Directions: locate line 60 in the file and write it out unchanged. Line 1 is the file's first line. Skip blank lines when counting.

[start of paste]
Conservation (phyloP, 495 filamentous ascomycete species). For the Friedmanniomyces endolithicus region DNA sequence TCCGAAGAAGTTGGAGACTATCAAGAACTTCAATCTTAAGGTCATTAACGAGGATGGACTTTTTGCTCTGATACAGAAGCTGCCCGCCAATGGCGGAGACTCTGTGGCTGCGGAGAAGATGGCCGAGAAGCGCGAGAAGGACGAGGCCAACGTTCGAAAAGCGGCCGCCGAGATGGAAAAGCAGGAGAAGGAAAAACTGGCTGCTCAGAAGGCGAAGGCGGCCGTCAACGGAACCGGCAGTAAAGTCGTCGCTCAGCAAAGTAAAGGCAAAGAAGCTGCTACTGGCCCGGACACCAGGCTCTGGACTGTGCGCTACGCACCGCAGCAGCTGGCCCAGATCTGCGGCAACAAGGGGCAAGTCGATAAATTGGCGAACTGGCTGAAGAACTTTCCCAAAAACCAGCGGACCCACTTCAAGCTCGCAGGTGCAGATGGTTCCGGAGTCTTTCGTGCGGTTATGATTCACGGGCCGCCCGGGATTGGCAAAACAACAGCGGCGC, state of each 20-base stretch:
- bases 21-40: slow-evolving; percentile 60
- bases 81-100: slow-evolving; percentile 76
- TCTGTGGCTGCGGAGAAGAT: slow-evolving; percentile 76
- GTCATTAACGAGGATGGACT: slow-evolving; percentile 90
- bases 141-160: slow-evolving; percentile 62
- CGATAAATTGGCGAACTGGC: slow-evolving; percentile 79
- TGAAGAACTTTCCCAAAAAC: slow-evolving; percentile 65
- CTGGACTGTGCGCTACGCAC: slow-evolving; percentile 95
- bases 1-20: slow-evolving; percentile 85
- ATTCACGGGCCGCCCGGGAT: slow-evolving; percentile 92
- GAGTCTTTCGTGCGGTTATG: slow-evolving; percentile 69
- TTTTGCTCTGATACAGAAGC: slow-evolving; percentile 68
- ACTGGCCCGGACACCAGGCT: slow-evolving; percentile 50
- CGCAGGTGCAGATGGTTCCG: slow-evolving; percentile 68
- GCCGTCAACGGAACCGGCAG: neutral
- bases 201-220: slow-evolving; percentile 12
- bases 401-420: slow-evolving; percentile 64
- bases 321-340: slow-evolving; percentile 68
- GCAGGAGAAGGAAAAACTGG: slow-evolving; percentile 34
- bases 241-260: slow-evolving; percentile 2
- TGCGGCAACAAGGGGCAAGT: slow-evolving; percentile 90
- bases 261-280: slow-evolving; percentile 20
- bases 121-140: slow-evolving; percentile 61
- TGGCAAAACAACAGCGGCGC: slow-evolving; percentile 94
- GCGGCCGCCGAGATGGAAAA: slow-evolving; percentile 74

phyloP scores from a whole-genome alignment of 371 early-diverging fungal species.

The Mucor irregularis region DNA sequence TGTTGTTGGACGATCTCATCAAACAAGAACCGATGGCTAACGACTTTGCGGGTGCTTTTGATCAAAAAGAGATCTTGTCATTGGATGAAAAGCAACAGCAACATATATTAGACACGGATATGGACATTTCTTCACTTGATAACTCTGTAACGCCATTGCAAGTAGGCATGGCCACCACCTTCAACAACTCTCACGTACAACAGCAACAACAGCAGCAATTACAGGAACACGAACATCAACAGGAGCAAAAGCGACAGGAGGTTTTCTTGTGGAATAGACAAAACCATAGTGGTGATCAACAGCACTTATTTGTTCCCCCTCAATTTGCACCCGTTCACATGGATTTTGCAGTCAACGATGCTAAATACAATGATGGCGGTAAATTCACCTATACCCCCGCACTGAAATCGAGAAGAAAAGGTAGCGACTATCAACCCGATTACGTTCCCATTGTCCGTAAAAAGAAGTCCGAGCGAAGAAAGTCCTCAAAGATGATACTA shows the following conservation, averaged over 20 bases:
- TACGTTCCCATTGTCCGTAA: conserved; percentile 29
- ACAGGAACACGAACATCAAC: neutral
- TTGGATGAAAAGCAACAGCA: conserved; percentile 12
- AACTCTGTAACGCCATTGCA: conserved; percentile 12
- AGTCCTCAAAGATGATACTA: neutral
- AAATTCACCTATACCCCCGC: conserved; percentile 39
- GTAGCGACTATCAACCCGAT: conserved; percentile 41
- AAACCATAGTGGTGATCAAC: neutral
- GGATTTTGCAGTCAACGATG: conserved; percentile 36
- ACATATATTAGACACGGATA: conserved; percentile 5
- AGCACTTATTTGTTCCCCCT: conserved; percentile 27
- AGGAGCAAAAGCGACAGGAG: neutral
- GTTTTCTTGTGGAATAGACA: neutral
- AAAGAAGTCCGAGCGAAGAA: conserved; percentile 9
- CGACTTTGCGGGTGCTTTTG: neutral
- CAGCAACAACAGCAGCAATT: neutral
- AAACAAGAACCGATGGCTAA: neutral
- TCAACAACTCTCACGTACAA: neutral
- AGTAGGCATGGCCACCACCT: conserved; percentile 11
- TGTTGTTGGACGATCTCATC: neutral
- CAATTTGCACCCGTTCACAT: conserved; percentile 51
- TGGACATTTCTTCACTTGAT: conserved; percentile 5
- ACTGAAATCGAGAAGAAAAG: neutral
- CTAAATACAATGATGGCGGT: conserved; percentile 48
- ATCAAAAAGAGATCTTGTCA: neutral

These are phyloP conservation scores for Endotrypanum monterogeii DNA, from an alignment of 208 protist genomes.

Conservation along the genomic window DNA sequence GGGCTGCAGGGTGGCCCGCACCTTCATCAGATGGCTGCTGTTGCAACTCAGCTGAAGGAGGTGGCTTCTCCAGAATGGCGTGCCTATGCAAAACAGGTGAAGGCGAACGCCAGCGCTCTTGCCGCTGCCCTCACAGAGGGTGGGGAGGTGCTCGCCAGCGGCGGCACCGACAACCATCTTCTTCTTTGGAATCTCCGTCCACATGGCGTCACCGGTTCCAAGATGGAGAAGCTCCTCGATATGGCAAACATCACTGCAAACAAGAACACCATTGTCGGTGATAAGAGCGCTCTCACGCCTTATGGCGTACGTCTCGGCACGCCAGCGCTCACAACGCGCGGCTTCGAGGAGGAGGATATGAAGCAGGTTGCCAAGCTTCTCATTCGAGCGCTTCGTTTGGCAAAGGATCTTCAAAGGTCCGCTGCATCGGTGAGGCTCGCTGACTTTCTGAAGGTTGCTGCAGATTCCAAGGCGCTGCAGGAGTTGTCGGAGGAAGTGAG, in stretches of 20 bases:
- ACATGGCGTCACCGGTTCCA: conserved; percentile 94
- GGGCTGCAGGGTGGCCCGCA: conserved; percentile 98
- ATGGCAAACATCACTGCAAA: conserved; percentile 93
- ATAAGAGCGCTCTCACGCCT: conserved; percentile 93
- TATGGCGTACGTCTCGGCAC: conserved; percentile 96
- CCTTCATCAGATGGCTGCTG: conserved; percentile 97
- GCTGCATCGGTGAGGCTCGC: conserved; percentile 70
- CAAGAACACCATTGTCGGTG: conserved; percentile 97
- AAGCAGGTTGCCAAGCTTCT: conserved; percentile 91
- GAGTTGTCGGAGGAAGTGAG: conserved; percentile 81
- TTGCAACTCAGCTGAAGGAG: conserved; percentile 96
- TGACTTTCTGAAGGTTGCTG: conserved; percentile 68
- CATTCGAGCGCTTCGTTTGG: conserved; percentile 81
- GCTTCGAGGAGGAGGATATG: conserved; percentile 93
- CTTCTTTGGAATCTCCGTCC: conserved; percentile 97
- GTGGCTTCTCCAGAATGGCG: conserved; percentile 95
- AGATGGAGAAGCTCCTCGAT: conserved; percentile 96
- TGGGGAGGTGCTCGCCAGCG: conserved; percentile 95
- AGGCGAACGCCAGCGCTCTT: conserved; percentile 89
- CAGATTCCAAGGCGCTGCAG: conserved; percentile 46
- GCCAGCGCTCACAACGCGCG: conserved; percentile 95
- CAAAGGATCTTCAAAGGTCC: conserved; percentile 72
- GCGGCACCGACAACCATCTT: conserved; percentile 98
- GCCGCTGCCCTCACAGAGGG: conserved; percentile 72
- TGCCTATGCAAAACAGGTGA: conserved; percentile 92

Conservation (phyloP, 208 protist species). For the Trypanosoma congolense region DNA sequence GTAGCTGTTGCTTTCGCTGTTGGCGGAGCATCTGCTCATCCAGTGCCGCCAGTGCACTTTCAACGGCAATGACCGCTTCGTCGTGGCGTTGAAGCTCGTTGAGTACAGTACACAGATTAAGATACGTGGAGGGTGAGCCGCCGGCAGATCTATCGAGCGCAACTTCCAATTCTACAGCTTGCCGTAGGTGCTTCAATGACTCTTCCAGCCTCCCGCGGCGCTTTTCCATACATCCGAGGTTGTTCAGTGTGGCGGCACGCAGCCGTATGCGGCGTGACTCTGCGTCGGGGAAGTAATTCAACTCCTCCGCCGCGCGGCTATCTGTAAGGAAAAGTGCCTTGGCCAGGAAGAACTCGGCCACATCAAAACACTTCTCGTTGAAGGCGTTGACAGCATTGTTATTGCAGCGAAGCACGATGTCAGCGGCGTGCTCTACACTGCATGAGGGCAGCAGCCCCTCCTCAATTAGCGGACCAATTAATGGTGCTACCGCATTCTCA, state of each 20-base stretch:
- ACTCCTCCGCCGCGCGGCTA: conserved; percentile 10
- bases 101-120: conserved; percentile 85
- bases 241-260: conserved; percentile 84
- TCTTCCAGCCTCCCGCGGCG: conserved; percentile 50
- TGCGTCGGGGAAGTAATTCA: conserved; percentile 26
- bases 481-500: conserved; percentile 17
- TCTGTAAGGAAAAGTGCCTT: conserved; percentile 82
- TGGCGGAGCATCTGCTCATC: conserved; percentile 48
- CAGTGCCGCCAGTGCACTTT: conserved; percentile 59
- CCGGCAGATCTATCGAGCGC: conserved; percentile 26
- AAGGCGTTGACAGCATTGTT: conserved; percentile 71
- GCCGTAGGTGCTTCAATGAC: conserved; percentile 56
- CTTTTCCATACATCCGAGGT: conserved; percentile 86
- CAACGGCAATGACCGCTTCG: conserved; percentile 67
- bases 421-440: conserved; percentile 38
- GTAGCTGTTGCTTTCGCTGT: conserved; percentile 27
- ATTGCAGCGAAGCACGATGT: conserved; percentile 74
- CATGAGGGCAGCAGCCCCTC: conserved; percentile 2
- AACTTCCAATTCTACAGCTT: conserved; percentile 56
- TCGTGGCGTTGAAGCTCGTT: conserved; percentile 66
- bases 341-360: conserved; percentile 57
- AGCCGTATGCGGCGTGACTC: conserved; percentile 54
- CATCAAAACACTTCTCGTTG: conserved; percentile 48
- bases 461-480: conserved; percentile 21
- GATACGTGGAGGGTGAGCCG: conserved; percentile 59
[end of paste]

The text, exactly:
- TATGGCGTACGTCTCGGCAC: conserved; percentile 96